If you're in the Atlanta area consider the Atlanta Community Food Bank www.acfb.org or the Norcross Cooperative Ministry www.norcrossco-op.org/

(a non-denominational outreach program.) To help our four-footed friends whose owners are foundering on the rocks, consider a donation to Daffy's Pet Soup http://www.daffyspetsoupkitchen.com.

If you're outside of Georgia, just do a quick Google search to find your local charities. Whether you donate time, money or canned goods, it's a blessing. And this year we need all the blessings we can offer. Wishing you all a Merry Christmas, Happy Hanukkah, a Blessed Yule and a Joyous Kwanzaa. > -- Jana Oliver www.janaoliver.com http://www.janaoliver.com

Happy Holidays

Posted by Nightingale | 1:34 PM | 5 comments »

Today, as many of us are doing, I'm cooking Christmas dinner. Though there are many things special about that endeavor, what makes for a memorable experience for me is that I am using my Mom's old cookbook that she used religiously every Sunday morning for Sunday dinner and, as I am doing today, for Christmas dinner, and every date in between.
The pages are brown around the edges and some of the binding is failing. Some of the recipes Mom had written by hand. Today, I use the dog-eared favorite to make Squash Casserole, Green Bean Casserole and Candied Yams. Sound like a Southern cook? Yes, Ma'am.
If anyone is interested in the recipes, I'll be glad to share here on the blog.
Happiest of Holidays and the Best of '09.

Colonial Christmas Traditions and An Early American Cookie Recipe By Beth Trissel

George Washington's Christmas list for his stepchildren in 1758 was ambitious: "A bird on Bellows, A Cuckoo, A turnabout parrot, A Grocers Shop, An Aviary, A Prussian Dragoon, A Man Smoakg, (a man smoking?) 6 Small Books for Children, 1 Fash. dress'd Baby & other toys."

Children in colonial America might be given sweets or books, but most colonists wouldn't have been this extravagant. Usually people of means gave one gift to their servants, apprentices, and children, but didn't expect anything in return. These gifts were highly treasured and as commonly exchanged on New Year's Day as on Christmas itself.

Christmas in colonial America bore faint similarity to the gala holiday we cherish today. The Puritans and Quakers (among other Protestant churches) banned celebrations altogether, claiming the holiday was popish and tied to pagan traditions. Anglicans, Roman Catholics, and Lutherans introduced Christmas celebrations to colonial America, comprised of church services, dinners, dancing, visiting, and more of the same for wealthy folk. The music featured at balls and parties was the dance music of the period, much imported from across the Atlantic. Religious carols were also sung. "Joy to the World" became popular in my home state, Virginia. "The First Noel," "God Rest You Merry Gentlemen," and "I Saw Three Ships" are several more carols still beloved today.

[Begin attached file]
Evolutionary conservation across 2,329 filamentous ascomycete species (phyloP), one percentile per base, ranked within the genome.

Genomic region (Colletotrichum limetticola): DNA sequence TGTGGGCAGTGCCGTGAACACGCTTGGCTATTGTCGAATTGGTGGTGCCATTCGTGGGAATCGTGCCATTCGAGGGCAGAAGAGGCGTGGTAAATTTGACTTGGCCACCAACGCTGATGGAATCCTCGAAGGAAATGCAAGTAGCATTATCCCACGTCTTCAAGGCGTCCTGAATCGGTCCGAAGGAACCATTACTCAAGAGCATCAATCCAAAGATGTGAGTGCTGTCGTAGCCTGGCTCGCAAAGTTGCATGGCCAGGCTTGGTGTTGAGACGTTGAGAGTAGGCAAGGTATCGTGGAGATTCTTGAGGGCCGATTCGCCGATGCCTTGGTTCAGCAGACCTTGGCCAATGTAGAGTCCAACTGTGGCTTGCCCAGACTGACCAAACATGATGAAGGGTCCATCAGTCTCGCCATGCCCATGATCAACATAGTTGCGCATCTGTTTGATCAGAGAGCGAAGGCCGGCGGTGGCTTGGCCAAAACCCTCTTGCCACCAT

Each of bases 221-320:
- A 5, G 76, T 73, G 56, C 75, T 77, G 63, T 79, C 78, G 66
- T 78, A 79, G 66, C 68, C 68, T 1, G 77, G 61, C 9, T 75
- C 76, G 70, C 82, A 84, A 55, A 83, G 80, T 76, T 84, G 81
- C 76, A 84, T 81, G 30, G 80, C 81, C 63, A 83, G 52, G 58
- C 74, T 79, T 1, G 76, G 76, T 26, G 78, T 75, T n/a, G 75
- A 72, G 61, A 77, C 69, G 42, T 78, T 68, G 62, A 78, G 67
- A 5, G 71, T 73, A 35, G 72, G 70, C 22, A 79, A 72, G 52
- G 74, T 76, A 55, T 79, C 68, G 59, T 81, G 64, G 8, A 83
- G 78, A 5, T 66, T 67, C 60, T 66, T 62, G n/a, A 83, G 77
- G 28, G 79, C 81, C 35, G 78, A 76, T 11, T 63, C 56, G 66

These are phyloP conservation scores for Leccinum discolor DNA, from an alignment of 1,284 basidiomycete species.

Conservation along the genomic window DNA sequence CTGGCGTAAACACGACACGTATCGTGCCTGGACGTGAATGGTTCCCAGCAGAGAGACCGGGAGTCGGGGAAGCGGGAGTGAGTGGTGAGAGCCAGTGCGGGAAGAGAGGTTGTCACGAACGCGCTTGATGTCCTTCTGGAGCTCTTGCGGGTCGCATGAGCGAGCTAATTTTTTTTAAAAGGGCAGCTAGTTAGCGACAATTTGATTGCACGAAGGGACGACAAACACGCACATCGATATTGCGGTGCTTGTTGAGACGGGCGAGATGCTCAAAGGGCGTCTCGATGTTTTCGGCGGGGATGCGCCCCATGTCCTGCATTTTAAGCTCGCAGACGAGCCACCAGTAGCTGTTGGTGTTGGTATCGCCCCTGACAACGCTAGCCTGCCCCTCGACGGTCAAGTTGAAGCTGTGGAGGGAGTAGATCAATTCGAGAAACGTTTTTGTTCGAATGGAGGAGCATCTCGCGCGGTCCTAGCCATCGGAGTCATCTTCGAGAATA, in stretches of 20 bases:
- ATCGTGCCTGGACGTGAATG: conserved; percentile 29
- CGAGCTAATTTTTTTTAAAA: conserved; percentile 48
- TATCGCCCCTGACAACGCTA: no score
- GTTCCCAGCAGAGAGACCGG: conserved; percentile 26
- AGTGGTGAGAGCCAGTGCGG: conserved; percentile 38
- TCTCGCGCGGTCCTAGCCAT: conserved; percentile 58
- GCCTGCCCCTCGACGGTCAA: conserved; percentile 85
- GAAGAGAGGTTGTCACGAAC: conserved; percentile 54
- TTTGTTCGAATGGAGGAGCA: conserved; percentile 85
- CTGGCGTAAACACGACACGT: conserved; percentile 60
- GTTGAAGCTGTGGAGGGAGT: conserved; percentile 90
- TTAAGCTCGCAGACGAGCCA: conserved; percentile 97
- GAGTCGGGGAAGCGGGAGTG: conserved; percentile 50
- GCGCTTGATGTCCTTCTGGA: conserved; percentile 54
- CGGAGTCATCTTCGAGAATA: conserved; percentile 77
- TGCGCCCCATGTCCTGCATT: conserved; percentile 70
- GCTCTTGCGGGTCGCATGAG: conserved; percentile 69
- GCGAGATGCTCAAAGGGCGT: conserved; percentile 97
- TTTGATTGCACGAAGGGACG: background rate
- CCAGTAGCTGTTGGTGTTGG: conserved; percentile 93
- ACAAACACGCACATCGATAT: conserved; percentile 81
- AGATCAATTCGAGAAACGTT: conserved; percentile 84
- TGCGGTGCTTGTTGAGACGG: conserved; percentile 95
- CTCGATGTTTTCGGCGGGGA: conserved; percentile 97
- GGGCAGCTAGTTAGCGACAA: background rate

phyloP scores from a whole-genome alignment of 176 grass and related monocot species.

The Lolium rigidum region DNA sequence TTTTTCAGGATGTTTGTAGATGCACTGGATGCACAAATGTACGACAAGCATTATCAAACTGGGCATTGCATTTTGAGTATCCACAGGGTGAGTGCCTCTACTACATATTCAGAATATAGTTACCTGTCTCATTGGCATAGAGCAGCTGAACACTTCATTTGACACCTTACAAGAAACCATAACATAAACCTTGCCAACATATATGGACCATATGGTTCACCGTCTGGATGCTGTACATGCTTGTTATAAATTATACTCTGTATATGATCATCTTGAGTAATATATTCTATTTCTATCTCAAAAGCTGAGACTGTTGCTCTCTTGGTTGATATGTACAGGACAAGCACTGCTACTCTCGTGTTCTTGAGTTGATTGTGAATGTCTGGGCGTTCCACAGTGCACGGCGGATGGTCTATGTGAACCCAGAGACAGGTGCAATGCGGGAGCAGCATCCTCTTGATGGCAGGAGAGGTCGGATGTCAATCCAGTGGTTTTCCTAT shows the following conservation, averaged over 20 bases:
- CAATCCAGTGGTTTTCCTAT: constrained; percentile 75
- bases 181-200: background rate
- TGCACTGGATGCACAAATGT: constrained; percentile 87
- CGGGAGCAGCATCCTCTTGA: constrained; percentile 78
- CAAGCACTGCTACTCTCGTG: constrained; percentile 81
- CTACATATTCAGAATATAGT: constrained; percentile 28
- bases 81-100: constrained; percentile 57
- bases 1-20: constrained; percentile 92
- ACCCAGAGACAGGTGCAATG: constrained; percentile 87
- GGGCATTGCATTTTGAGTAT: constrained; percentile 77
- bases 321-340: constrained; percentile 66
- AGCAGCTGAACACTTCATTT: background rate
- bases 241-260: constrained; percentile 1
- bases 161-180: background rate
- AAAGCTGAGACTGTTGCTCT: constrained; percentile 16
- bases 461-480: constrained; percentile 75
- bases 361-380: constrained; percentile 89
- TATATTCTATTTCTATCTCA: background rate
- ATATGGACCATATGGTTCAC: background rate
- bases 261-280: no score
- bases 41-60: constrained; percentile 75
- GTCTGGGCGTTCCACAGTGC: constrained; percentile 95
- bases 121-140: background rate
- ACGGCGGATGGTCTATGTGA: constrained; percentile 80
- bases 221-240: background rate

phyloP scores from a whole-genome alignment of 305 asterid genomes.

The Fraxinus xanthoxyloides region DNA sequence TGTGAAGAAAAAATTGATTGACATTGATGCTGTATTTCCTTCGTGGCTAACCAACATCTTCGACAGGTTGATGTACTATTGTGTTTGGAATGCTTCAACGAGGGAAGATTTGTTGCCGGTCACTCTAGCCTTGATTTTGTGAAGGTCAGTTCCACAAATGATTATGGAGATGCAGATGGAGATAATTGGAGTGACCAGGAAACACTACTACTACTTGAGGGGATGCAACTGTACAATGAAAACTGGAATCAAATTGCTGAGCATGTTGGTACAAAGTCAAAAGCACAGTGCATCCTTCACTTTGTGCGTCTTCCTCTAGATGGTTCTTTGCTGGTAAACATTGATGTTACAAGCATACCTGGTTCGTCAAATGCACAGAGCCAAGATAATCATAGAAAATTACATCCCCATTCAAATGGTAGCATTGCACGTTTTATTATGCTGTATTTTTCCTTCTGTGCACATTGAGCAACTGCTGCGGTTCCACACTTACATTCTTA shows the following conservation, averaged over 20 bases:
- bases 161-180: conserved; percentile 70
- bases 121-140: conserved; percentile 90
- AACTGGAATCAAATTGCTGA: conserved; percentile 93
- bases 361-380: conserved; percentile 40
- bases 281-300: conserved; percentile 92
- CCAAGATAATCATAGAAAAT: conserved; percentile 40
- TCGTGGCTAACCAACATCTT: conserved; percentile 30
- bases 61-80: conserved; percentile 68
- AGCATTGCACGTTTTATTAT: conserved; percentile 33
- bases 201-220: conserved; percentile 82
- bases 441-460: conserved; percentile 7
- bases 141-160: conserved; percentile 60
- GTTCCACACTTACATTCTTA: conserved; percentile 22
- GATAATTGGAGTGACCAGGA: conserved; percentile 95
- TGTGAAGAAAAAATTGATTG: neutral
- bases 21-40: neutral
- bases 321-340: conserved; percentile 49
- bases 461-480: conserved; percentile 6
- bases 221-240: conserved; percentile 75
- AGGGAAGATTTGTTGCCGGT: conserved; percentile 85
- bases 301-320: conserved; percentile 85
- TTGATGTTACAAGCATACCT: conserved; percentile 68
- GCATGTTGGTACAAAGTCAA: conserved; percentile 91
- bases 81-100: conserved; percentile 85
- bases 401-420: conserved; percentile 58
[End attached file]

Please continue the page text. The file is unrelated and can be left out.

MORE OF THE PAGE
Rather than the fervor leading up to December 25th that dies out almost as soon as the last gift is opened now, Christmas Day in colonial America began a season of festivities that lasted until January 6—thus the "Twelve days of Christmas." Twelfth Day, January 6, was the perfect occasion for colonists to enjoy balls, parties, and other festivals.

Our emphasis on Christmas as a special holiday for children didn't come about until the mid nineteenth century, brought to America by the more family-centered Dutch and Germans. Christmas in colonial America was predominantly an adult oriented holiday. The Southern colonies were the root of many celebrations (less Quakers/Puritans in the South and more Anglicans) and these included parties, hunts, feasts, and church services. Children were tucked away in bed or left behind, neither seen or heard. One sign of entering the adult world was the honor of attending your first holiday ball. Think how exciting that must have been for young ladies awhirl in taffeta and lace.

Plantations and other colonial homes, even churches, were decorated with holly, laurel, garlands and sometimes lavender. My garden club used to decorate a colonial era home/museum and we were restricted to natural materials and native fruit like apples that might've been used in that day. Mistletoe, an ancient tradition and the centerpiece of every colonial home, was hung in a prominent place. Romantic couples found their way under the green leaves and white berries just as they do now. Light was of vital importance at this dark time of year. Yule logs blazed and candles were lit, the wealthier having more to light.

A key part of colonial Christmas celebrations were the large feasts. What foodstuffs were served and the amount set before the guests all depended on the provider's income. The menu was similar to ours. Among the offerings at a colonial dinner might be ham, roast, turkey, fish or oysters, followed by mincemeat and other pies and desserts/treats like brandied peaches.

Wines, brandy, rum punches, and other alcoholic beverages were consumed in abundance in well-to-do households. Slave owners gave out portions of liquor to their workers at Christmastime, partly as a holiday indulgence and partly to keep slaves at the home during their few days off work. Intoxicated workers were less likely to run away or make long trips to visit distant relations.